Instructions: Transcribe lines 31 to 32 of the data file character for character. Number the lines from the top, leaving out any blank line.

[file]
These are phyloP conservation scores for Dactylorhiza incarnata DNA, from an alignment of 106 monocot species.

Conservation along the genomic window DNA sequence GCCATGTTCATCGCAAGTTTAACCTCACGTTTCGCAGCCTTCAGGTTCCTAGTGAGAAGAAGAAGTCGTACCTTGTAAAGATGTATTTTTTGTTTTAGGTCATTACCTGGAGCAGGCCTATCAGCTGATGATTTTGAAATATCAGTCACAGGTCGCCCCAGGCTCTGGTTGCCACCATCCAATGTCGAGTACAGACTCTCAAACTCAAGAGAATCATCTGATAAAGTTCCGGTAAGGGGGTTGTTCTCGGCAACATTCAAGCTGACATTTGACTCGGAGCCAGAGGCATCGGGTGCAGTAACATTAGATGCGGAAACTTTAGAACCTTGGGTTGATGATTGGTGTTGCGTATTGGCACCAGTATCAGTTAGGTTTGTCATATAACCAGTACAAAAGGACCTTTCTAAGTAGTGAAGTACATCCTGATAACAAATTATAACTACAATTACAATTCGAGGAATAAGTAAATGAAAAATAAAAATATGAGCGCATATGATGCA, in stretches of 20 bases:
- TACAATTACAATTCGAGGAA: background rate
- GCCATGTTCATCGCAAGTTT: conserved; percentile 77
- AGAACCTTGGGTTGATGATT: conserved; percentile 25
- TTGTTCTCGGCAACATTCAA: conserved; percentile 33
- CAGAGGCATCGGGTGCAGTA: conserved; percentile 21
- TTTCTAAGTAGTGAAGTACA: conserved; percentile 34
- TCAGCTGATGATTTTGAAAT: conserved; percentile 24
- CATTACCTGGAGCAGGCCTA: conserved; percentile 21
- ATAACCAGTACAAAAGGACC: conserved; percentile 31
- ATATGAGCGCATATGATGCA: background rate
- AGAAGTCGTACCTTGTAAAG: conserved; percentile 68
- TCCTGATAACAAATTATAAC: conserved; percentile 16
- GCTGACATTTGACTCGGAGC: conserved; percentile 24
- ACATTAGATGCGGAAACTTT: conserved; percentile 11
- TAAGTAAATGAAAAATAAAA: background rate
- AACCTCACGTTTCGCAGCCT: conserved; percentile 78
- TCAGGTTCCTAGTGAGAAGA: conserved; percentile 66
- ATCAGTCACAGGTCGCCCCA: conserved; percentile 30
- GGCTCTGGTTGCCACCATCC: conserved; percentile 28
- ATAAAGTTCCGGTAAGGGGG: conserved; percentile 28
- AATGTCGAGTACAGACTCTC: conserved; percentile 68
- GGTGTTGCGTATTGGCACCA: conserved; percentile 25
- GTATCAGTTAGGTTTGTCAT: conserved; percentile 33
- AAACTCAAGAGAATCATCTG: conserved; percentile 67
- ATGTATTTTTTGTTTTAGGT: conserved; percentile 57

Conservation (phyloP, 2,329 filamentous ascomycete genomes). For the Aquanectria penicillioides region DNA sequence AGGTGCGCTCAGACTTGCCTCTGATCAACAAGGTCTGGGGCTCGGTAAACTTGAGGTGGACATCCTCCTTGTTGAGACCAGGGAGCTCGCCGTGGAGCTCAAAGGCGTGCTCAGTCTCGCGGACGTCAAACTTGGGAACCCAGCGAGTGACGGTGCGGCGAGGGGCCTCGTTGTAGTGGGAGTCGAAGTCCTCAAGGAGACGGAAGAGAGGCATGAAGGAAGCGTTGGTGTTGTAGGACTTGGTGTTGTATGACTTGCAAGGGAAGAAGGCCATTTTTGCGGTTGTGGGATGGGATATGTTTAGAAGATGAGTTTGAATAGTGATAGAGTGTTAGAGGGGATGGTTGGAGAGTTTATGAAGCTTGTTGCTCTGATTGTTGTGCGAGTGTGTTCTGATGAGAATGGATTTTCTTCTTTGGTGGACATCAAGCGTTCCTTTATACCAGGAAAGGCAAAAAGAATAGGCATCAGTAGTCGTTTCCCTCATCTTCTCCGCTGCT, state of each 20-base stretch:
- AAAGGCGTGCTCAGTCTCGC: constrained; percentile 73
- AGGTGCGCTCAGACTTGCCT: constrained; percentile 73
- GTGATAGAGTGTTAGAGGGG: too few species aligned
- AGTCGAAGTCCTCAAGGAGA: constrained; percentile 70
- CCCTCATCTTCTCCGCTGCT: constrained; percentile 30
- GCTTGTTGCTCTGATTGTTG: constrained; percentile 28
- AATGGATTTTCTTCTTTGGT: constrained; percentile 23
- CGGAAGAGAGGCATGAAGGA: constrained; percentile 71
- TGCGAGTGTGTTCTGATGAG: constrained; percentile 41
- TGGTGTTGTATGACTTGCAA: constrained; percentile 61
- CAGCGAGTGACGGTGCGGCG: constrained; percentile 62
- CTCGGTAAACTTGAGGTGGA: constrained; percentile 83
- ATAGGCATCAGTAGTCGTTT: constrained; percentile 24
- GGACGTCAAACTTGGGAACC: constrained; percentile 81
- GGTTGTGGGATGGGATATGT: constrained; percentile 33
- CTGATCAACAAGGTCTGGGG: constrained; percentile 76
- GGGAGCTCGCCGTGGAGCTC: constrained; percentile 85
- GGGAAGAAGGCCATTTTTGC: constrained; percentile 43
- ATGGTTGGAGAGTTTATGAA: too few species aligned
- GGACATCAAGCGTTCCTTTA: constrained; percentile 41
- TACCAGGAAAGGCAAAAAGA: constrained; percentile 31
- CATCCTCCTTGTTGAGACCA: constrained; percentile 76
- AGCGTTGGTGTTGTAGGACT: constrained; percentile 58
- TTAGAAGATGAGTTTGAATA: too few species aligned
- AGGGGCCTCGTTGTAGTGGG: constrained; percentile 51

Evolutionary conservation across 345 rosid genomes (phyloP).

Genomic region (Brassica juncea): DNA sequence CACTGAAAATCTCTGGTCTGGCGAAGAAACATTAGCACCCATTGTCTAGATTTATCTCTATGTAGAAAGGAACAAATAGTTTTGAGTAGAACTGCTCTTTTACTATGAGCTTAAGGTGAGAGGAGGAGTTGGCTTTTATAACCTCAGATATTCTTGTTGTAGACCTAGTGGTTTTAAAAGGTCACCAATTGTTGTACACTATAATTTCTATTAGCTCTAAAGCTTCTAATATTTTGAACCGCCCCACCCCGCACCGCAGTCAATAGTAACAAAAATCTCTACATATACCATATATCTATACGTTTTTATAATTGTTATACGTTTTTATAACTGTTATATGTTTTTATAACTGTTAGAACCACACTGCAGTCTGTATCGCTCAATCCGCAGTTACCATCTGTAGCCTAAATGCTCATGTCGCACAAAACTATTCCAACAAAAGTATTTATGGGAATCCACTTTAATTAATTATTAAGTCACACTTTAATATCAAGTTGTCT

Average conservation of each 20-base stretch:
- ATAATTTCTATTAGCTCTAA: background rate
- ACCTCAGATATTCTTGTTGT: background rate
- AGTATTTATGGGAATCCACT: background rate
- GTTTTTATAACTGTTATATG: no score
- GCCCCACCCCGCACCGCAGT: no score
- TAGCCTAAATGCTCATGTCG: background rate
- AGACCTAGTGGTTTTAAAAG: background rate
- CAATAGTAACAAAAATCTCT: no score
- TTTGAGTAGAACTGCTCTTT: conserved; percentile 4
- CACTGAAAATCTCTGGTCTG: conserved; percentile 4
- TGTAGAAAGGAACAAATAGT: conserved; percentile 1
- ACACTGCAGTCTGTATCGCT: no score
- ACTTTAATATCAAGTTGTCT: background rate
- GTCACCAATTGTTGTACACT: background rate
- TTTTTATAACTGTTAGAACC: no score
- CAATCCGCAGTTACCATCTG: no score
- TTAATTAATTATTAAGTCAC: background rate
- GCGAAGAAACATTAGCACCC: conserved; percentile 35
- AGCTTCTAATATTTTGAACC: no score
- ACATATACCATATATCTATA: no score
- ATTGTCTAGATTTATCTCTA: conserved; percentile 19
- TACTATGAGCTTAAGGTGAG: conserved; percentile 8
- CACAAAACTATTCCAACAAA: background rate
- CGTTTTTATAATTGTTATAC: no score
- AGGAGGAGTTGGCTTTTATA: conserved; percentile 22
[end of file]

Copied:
- GTGATAGAGTGTTAGAGGGG: too few species aligned
- AGTCGAAGTCCTCAAGGAGA: constrained; percentile 70